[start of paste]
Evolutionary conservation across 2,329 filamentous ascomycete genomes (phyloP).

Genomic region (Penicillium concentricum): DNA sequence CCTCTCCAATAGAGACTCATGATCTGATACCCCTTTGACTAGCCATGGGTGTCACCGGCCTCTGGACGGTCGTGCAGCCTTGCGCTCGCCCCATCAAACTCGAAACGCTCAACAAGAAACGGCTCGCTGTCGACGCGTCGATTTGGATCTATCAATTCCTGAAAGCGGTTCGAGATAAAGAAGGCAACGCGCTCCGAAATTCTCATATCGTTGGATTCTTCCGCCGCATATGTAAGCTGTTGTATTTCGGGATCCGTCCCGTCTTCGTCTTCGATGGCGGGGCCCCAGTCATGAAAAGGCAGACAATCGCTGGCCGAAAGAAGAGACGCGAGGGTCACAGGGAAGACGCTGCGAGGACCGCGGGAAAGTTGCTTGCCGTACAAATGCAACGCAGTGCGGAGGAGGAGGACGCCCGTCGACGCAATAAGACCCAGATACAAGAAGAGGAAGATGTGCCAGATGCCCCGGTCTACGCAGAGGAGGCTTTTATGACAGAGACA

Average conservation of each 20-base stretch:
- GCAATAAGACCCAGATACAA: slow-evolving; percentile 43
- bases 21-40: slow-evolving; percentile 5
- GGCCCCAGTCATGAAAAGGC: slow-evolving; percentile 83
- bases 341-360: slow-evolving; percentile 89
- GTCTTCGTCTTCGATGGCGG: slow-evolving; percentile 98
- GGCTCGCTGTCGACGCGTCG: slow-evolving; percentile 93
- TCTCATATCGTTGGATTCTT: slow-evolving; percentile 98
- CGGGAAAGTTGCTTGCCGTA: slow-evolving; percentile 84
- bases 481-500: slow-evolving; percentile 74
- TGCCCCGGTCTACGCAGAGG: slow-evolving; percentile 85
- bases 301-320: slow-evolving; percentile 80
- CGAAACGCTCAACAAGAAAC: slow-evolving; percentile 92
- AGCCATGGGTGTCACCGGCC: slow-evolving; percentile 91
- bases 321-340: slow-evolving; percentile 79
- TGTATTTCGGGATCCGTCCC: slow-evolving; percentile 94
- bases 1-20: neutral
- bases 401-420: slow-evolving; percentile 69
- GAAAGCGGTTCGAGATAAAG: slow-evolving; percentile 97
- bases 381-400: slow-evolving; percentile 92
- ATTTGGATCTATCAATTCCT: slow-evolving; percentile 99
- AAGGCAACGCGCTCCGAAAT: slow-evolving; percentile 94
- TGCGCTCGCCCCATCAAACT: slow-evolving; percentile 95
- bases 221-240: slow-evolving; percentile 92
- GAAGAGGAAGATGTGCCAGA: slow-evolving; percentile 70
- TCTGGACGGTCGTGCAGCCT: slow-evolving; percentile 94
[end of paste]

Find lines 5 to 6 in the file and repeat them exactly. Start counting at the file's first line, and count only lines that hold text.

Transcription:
- bases 21-40: slow-evolving; percentile 5
- GGCCCCAGTCATGAAAAGGC: slow-evolving; percentile 83